Anglo-French relations hit new low

False friends: Sarkozy is comfortable issuing public attacks on the British prime minister.
False friends: Sarkozy is comfortable issuing public attacks on the British prime minister.

By Ian Dunt

Anglo-French relations have hit a new low after a series of humiliating comments aimed at David Cameron from French president Nicolas Sarkozy.

The news comes as former president Jacques Chirac was sentenced to a two-year suspended sentence for corruption while mayor of Paris.

Mr Chirac was found guilty of misusing public funds. He was not in court due to ill health.

His successor, Mr Sarkozy, spent the evening berating Mr Cameron for not supporting EU fiscal consolidation plans, branding the British prime minister "an obstinate kid".

The two men have had increasingly public rows since the eurozone crisis began, but the latest comments mark a new low in diplomatic relations between the two countries.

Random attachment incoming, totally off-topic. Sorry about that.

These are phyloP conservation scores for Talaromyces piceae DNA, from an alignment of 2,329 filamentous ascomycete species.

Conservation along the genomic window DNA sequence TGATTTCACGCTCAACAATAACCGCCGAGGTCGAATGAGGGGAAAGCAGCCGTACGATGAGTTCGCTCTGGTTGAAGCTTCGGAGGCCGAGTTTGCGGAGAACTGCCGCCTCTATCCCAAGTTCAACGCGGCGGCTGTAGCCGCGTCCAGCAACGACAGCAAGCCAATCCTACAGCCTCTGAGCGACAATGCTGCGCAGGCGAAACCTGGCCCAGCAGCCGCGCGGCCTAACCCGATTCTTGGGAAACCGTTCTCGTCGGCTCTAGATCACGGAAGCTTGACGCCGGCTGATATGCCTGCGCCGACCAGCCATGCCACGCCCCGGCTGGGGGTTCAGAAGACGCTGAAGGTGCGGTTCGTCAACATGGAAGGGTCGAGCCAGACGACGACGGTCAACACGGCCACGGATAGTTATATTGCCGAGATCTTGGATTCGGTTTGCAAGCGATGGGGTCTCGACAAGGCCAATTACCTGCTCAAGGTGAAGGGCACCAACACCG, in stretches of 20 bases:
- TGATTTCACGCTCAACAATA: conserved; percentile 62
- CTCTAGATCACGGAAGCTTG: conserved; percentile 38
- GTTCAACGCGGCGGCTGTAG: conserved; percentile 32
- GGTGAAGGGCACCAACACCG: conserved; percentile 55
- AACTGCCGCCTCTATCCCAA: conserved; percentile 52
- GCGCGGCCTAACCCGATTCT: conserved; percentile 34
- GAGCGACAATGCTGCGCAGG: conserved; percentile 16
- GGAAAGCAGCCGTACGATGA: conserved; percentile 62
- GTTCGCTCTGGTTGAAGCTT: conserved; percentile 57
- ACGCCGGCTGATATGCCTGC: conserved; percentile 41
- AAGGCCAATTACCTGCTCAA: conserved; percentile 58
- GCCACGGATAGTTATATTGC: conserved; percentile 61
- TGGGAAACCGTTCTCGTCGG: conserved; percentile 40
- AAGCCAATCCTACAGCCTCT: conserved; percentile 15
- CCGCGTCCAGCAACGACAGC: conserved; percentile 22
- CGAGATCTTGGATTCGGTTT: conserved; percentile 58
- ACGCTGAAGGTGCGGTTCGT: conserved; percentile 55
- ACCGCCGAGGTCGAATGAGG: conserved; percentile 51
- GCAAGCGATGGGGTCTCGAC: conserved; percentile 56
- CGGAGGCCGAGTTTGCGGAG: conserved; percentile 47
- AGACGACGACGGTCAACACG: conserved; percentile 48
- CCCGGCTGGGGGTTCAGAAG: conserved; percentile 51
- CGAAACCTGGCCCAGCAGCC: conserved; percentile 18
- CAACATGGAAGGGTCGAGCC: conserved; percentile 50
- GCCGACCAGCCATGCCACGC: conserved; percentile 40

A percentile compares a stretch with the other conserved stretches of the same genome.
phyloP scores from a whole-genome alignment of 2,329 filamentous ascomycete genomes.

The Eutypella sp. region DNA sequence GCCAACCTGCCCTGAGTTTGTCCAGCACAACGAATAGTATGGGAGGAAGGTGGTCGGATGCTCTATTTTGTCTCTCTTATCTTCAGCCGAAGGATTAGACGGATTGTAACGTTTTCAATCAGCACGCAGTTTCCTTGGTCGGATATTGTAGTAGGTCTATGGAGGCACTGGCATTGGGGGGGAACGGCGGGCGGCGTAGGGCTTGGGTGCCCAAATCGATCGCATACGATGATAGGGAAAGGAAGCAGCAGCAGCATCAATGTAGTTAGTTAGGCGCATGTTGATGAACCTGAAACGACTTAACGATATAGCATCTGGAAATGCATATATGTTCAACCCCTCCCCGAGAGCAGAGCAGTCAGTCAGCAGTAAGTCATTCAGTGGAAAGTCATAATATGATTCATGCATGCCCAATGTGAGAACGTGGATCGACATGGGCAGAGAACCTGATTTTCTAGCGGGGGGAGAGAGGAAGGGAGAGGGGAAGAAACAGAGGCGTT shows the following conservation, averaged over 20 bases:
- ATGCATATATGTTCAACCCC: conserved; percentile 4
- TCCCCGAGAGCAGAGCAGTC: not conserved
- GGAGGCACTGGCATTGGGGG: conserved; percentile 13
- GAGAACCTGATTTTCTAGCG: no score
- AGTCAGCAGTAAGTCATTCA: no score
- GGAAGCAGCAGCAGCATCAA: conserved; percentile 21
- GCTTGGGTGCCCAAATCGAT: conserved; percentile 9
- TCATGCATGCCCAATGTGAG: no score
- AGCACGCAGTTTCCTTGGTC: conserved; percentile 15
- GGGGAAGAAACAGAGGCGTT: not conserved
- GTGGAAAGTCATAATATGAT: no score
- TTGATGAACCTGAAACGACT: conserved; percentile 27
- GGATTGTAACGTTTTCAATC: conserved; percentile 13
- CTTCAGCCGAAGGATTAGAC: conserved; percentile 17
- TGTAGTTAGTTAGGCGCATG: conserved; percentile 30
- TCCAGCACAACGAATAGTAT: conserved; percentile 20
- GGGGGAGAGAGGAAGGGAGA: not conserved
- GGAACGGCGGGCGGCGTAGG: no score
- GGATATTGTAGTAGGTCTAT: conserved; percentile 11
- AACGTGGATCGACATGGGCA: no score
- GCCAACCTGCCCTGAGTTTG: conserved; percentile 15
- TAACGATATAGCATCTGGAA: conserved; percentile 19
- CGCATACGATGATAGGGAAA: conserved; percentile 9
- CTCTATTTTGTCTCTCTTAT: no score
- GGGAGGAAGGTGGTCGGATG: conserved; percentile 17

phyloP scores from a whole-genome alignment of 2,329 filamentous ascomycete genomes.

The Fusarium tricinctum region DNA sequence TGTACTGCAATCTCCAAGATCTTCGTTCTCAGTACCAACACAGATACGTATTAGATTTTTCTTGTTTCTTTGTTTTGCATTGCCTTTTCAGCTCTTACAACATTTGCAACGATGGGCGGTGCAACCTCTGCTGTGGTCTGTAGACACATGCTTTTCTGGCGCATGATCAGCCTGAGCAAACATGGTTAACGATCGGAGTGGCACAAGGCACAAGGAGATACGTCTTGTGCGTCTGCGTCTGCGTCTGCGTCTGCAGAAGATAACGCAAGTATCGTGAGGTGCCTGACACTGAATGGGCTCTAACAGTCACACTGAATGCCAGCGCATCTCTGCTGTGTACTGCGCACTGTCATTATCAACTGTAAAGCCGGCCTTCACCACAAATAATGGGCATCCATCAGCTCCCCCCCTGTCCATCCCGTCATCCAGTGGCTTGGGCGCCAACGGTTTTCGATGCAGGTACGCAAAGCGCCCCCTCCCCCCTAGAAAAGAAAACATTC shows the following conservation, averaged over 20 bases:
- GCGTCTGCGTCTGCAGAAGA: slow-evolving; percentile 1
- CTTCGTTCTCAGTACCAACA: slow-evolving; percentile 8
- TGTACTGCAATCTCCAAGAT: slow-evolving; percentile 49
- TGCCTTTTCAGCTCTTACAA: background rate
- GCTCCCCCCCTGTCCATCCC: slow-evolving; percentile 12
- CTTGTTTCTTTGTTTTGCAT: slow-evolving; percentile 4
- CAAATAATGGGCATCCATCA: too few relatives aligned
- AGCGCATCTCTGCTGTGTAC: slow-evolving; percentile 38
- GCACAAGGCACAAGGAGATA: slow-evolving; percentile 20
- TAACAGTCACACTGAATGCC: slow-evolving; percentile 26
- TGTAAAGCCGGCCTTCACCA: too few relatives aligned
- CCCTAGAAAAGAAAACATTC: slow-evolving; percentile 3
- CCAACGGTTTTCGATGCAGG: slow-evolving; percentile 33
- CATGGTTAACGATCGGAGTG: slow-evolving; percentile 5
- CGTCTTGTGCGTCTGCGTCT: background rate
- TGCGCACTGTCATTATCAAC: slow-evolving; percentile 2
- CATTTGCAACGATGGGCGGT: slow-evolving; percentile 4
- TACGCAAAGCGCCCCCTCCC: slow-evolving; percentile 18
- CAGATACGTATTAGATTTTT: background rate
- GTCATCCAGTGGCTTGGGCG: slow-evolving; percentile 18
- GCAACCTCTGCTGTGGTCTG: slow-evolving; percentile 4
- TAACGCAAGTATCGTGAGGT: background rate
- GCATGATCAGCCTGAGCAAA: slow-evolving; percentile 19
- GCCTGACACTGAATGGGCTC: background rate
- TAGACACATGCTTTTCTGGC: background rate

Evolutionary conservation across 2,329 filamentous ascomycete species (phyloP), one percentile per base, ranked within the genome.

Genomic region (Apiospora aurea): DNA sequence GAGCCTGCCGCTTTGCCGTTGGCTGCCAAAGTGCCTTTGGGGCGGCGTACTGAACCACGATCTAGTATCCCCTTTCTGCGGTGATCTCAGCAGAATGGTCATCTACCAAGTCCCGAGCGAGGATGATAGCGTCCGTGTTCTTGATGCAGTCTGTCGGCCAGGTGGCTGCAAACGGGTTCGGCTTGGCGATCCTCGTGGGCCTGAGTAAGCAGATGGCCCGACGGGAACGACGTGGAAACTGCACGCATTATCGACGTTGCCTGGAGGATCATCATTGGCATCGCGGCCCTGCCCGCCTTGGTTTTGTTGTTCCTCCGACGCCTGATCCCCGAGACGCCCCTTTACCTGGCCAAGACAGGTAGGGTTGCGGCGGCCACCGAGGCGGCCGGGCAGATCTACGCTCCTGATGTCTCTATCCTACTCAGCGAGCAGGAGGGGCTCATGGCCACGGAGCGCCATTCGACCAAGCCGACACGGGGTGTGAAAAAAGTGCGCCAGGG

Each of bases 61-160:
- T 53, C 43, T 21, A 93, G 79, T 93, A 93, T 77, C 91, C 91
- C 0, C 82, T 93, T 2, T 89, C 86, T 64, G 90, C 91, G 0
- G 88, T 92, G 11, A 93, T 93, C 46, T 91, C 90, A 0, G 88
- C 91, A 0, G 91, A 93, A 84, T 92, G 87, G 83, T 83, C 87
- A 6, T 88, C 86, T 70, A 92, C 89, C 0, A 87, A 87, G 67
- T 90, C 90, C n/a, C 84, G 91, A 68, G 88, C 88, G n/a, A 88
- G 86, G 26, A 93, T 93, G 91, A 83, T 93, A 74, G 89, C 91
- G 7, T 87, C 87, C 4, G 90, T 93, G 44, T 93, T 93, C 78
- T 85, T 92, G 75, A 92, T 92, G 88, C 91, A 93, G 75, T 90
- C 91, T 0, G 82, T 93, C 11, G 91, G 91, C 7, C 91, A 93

They are also a far cry from Mr Sarkozy's first official visit to the UK, in which he was credited for his diplomacy and made a speech to both houses of parliament praising British society and pledging an "entente cordiale".

"It's the first time that we have said 'no' to the English," Mr Sarkozy is reported to have said.

"Cameron behaved like an obstinate kid, with a single obsession: protecting the City, which wants to carry on behaving like an offshore centre. No country supported him. That is the mark of a political defeat.

"Objectively, it was a good coup. I manoeuvred well. The whole world recognised that my proposal was the only possible course.

"The accord will perhaps not put an end to the crisis, but it is a tool for facing up to it. The dynamism of the Franco-German axis enabled us to rally 26 countries."

Banque de France governor Christian Noyer argued this morning that a downgrading of France's credit rating could not be economically justified, before launching into a bitter attack on Britain.

"If it is, they should start by downgrading the UK, which has a bigger deficit, as much debt, more inflation, weaker growth and where bank lending is collapsing," he said.

Downing Street replied: "We have put in place a credible plan for dealing with our deficit and the credibility of that plan can be seen in what has happened to bond yields in this country."

Meanwhile, audit firm Ernst & Young warned the eurozone faced a bleak winter, with a mild recession in the first half of 2012 leading to just 0.1% growth for the whole of the year.

The firm added that unemployment was unlikely to fall below ten per cent until 2015.


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